According to Wall St. Journal, you’re the “King of Clean.” What does that mean to you? Is that an ethical consideration or a commercial one?
It’s weird. I have a lot of mixed emotions about that. The truth is, I’m a father, so it makes me happy to be able to do a show my kids can come and see or watch on television. That’s not to say I’m a perfect parent, or perfect at anything. I mean, some of my favorite comedians in the world are filthy. My comedy mentor was Dave Attell. For a long time, Dave Attell was the only person who thought I was funny. I believe that comedians do what they do, and then they get credit or criticism for doing it. There’s nothing planned about this. I’m a guy who comes from a smalltown in the Midwest. It’s just not in my nature to say the most explicit things in public.
“King of Clean” is just who you are.
Yeah, but it’s weird, though; being clean feels like a little bit of an asterisk next to my name. “Oh, well he’s clean.” It’s, like, “come see this strange comedian who doesn’t curse!” It’s not like I’ve never said, “fuck” in my life. A lot of it is just the stuff I end up talking about. I didn’t choose to be the guy who talks about the mundane; it’s just who I am and it’s what kind of works for me. I wish, in some ways, I was the type of comedian who could do something blistering and topical, but I’m the guy who gets stuck in the revolving door and thinks I should write about that.
It seems to be working out. From Beyond the Pale through Obsessed and The Jim Gaffigan Show, you’re delivering consistently.
It’s certainly not sexy what I do, but it’s who I am. Who knows? Maybe in two specials or on the sixth season of Jim Gaffigan Show, the whole thing will be about, oh, I don’t know…
Yes. That! (Laughs) I kind of doubt it though.
Interestingly, you co-write most of your material with your wife, Jeannie, which is fairly unusual for a comedian. How does that work?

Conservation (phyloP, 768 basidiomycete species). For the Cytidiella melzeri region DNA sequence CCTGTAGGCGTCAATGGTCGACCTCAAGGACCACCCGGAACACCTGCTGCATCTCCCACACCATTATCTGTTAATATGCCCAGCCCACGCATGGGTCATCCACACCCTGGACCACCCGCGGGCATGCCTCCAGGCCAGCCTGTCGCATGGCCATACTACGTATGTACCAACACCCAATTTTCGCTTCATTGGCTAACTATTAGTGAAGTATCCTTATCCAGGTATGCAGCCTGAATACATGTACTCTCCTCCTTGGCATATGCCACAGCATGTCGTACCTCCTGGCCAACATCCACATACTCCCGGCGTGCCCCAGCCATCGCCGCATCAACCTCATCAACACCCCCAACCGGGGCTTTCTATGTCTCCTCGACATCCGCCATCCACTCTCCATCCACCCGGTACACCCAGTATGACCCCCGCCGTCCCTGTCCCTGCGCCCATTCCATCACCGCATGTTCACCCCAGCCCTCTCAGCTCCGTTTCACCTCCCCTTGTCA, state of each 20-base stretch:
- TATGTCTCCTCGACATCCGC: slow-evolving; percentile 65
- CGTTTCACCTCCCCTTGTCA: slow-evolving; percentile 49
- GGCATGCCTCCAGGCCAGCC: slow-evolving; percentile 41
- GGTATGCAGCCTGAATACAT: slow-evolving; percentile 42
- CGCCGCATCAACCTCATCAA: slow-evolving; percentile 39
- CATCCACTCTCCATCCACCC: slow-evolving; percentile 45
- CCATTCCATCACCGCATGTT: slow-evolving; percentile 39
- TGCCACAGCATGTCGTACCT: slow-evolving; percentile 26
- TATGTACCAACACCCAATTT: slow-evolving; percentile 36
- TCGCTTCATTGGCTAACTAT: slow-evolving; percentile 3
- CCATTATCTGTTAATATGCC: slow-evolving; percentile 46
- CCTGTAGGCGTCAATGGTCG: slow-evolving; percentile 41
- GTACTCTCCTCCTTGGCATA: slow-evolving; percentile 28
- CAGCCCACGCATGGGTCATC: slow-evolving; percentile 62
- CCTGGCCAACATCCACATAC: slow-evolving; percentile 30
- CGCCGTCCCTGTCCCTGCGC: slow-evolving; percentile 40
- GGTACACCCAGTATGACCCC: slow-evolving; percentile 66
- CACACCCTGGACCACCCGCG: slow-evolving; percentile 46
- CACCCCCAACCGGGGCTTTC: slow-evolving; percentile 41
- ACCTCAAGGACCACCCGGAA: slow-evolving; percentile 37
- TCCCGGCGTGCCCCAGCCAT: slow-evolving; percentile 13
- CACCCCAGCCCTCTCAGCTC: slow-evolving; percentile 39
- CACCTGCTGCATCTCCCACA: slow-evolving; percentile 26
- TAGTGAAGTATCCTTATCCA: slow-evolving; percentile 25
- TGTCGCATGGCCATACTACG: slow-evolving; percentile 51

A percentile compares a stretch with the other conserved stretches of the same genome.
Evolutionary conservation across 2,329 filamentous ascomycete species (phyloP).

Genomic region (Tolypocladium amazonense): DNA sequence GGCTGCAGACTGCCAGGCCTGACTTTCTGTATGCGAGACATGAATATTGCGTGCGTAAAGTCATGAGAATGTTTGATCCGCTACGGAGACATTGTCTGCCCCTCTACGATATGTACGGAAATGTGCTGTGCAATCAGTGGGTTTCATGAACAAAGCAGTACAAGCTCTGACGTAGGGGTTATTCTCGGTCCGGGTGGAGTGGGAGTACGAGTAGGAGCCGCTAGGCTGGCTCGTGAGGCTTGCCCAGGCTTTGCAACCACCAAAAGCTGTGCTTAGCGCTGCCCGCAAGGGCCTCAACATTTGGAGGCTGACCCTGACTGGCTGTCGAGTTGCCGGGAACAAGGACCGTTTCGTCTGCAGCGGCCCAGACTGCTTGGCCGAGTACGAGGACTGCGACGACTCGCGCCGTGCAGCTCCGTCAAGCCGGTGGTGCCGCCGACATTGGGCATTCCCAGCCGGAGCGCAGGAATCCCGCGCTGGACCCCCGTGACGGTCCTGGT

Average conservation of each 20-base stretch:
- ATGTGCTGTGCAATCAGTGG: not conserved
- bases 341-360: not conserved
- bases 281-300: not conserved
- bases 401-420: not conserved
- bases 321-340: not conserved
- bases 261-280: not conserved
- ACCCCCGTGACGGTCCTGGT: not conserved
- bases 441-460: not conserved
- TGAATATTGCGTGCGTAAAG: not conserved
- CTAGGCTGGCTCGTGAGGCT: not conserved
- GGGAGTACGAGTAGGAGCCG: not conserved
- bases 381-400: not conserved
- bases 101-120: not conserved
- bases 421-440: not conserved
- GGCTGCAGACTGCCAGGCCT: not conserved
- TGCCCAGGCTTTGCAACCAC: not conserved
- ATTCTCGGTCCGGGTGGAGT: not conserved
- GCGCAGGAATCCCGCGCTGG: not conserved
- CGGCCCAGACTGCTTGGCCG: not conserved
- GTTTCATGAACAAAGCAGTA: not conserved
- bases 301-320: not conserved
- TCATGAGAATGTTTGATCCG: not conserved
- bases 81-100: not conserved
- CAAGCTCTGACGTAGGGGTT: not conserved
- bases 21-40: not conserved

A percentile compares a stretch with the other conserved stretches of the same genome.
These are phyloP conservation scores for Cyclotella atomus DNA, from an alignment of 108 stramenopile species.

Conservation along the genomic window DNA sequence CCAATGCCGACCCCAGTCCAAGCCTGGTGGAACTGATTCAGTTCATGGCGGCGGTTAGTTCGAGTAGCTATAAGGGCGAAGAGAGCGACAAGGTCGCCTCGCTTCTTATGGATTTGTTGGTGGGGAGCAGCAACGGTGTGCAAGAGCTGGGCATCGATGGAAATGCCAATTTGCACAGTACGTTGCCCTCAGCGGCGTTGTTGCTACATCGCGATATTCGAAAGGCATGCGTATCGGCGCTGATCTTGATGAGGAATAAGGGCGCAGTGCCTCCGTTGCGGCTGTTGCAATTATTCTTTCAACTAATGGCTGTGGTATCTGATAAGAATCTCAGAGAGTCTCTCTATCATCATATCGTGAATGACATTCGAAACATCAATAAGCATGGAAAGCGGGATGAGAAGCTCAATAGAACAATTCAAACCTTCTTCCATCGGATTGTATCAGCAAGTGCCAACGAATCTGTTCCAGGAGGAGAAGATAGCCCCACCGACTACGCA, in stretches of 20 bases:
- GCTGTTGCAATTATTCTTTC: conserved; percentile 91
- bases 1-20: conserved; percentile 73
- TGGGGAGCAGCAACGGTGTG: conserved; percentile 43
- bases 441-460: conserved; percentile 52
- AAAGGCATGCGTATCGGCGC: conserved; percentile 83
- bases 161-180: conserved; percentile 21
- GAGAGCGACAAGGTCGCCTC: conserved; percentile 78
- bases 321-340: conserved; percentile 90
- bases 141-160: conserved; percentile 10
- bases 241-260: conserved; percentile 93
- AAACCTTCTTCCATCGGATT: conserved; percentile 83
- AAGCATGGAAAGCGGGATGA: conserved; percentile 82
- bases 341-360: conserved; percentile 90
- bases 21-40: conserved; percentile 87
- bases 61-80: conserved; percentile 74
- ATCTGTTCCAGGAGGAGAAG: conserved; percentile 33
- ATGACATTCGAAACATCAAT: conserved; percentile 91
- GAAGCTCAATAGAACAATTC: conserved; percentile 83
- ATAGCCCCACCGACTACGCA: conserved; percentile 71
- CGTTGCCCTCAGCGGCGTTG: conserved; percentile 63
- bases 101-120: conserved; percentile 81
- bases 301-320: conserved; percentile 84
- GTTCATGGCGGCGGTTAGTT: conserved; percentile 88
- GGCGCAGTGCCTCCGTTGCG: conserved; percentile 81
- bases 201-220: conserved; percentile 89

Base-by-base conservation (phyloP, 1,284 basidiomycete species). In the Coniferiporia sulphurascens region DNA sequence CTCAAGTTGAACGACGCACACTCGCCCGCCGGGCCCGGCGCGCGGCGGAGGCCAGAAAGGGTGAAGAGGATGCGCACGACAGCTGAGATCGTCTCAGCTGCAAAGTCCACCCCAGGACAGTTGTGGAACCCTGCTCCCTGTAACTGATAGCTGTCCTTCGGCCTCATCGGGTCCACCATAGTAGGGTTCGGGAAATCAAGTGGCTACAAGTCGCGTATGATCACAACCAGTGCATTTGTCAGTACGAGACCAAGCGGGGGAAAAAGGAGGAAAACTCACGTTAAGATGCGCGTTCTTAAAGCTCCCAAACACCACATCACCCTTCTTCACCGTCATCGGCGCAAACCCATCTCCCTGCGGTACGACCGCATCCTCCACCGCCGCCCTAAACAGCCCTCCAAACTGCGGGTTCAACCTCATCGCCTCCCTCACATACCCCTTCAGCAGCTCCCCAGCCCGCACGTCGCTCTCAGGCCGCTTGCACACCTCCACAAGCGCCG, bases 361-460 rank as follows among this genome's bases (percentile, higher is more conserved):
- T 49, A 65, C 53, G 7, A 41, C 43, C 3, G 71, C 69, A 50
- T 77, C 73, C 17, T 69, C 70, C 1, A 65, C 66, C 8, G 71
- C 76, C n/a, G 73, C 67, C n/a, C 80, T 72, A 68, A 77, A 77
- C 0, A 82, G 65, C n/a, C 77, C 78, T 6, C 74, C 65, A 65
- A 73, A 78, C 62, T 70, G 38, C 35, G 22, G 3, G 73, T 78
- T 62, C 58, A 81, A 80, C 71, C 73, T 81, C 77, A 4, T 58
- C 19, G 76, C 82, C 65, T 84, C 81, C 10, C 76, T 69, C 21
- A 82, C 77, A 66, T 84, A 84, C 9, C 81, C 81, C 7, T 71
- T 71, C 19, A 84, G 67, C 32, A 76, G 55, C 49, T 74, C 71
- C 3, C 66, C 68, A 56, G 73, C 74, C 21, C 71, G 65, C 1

It’s such a weird concept — especially for a stand-up comedian. Stand-up is so personal, right? It’s so point of view driven. I was very resistant to the idea of collaborating on material at first, which is not to say she was forcing the idea at all. She’s a very creative person and she’s brilliant. When we were dating and she was coaching me on acting, the collaborating just happened very naturally on some jokes, and it was kind of perfect. She makes everything better. And at this point, I wouldn’t know any better or different. My codependency is so pronounced, you know.
Besides your prolific stand-up career, your bestselling books, the new TV show, a rapid-fire Twitter account, and a very nice side career in film, you’ve been married for 13 years and are a prodigious baby-maker with five young children. How do you balance all of that?
It’s about work ethic, I think, and my wife and I have that in common. We enjoy what we do, so the work never feels like work. It’s what we love to do. We don’t have weekends. We don’t have days off. There’s this life we lead, and it has a lot of children. But honestly, we feel it’s a miracle to get paid to do what we do. It’s like, “We won! We get to do what we love in our lives.” And, yeah, there are a lot of amazing little kids.